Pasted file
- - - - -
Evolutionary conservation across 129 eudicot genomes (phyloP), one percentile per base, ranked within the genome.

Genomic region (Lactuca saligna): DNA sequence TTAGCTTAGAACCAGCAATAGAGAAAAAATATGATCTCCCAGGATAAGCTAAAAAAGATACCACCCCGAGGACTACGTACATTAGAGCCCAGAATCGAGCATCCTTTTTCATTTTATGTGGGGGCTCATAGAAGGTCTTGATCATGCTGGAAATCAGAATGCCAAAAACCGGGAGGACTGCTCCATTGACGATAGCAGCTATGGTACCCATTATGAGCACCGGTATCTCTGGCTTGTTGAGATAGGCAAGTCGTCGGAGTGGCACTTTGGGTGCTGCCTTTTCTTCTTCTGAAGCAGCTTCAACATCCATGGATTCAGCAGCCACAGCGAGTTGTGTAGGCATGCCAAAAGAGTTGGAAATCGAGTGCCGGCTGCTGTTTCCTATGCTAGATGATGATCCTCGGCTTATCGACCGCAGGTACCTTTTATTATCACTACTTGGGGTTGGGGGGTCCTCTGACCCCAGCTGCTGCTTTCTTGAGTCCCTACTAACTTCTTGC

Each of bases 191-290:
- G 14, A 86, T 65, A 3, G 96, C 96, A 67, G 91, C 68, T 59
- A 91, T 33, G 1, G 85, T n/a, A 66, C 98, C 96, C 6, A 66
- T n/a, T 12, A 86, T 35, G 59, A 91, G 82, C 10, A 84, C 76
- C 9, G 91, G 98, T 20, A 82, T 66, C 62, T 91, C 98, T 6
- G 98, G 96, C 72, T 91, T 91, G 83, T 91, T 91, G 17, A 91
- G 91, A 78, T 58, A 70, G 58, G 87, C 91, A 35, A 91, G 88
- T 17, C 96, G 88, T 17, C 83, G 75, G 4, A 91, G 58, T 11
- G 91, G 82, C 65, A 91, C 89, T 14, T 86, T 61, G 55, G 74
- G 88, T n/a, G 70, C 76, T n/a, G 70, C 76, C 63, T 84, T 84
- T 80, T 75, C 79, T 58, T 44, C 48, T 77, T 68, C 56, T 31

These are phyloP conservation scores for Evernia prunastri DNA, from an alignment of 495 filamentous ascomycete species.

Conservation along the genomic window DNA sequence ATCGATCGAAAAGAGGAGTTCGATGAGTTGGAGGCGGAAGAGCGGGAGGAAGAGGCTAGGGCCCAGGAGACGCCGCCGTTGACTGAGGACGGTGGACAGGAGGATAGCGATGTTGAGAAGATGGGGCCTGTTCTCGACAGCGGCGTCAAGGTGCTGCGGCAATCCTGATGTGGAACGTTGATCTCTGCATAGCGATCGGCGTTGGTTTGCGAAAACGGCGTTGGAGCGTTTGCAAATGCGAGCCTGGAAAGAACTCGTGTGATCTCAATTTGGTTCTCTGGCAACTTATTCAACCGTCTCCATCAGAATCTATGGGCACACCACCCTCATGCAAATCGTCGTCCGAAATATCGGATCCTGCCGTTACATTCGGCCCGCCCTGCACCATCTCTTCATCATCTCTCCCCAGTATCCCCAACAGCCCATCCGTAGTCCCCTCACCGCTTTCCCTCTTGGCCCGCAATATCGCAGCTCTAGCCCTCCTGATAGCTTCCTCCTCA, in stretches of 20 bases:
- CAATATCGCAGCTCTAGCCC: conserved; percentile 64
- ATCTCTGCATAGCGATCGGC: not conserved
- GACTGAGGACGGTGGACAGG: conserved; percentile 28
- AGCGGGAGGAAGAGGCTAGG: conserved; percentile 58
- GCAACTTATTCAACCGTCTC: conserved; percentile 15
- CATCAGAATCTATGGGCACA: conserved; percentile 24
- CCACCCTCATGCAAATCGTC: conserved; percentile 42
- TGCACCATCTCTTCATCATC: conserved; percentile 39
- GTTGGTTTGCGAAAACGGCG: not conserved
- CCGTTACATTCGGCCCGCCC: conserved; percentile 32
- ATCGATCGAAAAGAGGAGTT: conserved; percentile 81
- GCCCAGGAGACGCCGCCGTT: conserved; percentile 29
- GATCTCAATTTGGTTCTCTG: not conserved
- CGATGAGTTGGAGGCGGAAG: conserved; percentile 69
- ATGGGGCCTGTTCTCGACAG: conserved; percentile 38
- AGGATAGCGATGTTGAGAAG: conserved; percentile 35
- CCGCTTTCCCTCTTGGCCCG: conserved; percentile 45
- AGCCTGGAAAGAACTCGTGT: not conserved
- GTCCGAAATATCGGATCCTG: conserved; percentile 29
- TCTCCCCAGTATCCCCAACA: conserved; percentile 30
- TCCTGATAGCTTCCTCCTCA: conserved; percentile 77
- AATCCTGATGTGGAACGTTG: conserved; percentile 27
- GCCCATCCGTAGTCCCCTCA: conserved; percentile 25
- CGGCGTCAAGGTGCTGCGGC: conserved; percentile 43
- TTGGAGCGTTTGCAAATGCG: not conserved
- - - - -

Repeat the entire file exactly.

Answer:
Evolutionary conservation across 129 eudicot genomes (phyloP), one percentile per base, ranked within the genome.

Genomic region (Lactuca saligna): DNA sequence TTAGCTTAGAACCAGCAATAGAGAAAAAATATGATCTCCCAGGATAAGCTAAAAAAGATACCACCCCGAGGACTACGTACATTAGAGCCCAGAATCGAGCATCCTTTTTCATTTTATGTGGGGGCTCATAGAAGGTCTTGATCATGCTGGAAATCAGAATGCCAAAAACCGGGAGGACTGCTCCATTGACGATAGCAGCTATGGTACCCATTATGAGCACCGGTATCTCTGGCTTGTTGAGATAGGCAAGTCGTCGGAGTGGCACTTTGGGTGCTGCCTTTTCTTCTTCTGAAGCAGCTTCAACATCCATGGATTCAGCAGCCACAGCGAGTTGTGTAGGCATGCCAAAAGAGTTGGAAATCGAGTGCCGGCTGCTGTTTCCTATGCTAGATGATGATCCTCGGCTTATCGACCGCAGGTACCTTTTATTATCACTACTTGGGGTTGGGGGGTCCTCTGACCCCAGCTGCTGCTTTCTTGAGTCCCTACTAACTTCTTGC

Each of bases 191-290:
- G 14, A 86, T 65, A 3, G 96, C 96, A 67, G 91, C 68, T 59
- A 91, T 33, G 1, G 85, T n/a, A 66, C 98, C 96, C 6, A 66
- T n/a, T 12, A 86, T 35, G 59, A 91, G 82, C 10, A 84, C 76
- C 9, G 91, G 98, T 20, A 82, T 66, C 62, T 91, C 98, T 6
- G 98, G 96, C 72, T 91, T 91, G 83, T 91, T 91, G 17, A 91
- G 91, A 78, T 58, A 70, G 58, G 87, C 91, A 35, A 91, G 88
- T 17, C 96, G 88, T 17, C 83, G 75, G 4, A 91, G 58, T 11
- G 91, G 82, C 65, A 91, C 89, T 14, T 86, T 61, G 55, G 74
- G 88, T n/a, G 70, C 76, T n/a, G 70, C 76, C 63, T 84, T 84
- T 80, T 75, C 79, T 58, T 44, C 48, T 77, T 68, C 56, T 31

These are phyloP conservation scores for Evernia prunastri DNA, from an alignment of 495 filamentous ascomycete species.

Conservation along the genomic window DNA sequence ATCGATCGAAAAGAGGAGTTCGATGAGTTGGAGGCGGAAGAGCGGGAGGAAGAGGCTAGGGCCCAGGAGACGCCGCCGTTGACTGAGGACGGTGGACAGGAGGATAGCGATGTTGAGAAGATGGGGCCTGTTCTCGACAGCGGCGTCAAGGTGCTGCGGCAATCCTGATGTGGAACGTTGATCTCTGCATAGCGATCGGCGTTGGTTTGCGAAAACGGCGTTGGAGCGTTTGCAAATGCGAGCCTGGAAAGAACTCGTGTGATCTCAATTTGGTTCTCTGGCAACTTATTCAACCGTCTCCATCAGAATCTATGGGCACACCACCCTCATGCAAATCGTCGTCCGAAATATCGGATCCTGCCGTTACATTCGGCCCGCCCTGCACCATCTCTTCATCATCTCTCCCCAGTATCCCCAACAGCCCATCCGTAGTCCCCTCACCGCTTTCCCTCTTGGCCCGCAATATCGCAGCTCTAGCCCTCCTGATAGCTTCCTCCTCA, in stretches of 20 bases:
- CAATATCGCAGCTCTAGCCC: conserved; percentile 64
- ATCTCTGCATAGCGATCGGC: not conserved
- GACTGAGGACGGTGGACAGG: conserved; percentile 28
- AGCGGGAGGAAGAGGCTAGG: conserved; percentile 58
- GCAACTTATTCAACCGTCTC: conserved; percentile 15
- CATCAGAATCTATGGGCACA: conserved; percentile 24
- CCACCCTCATGCAAATCGTC: conserved; percentile 42
- TGCACCATCTCTTCATCATC: conserved; percentile 39
- GTTGGTTTGCGAAAACGGCG: not conserved
- CCGTTACATTCGGCCCGCCC: conserved; percentile 32
- ATCGATCGAAAAGAGGAGTT: conserved; percentile 81
- GCCCAGGAGACGCCGCCGTT: conserved; percentile 29
- GATCTCAATTTGGTTCTCTG: not conserved
- CGATGAGTTGGAGGCGGAAG: conserved; percentile 69
- ATGGGGCCTGTTCTCGACAG: conserved; percentile 38
- AGGATAGCGATGTTGAGAAG: conserved; percentile 35
- CCGCTTTCCCTCTTGGCCCG: conserved; percentile 45
- AGCCTGGAAAGAACTCGTGT: not conserved
- GTCCGAAATATCGGATCCTG: conserved; percentile 29
- TCTCCCCAGTATCCCCAACA: conserved; percentile 30
- TCCTGATAGCTTCCTCCTCA: conserved; percentile 77
- AATCCTGATGTGGAACGTTG: conserved; percentile 27
- GCCCATCCGTAGTCCCCTCA: conserved; percentile 25
- CGGCGTCAAGGTGCTGCGGC: conserved; percentile 43
- TTGGAGCGTTTGCAAATGCG: not conserved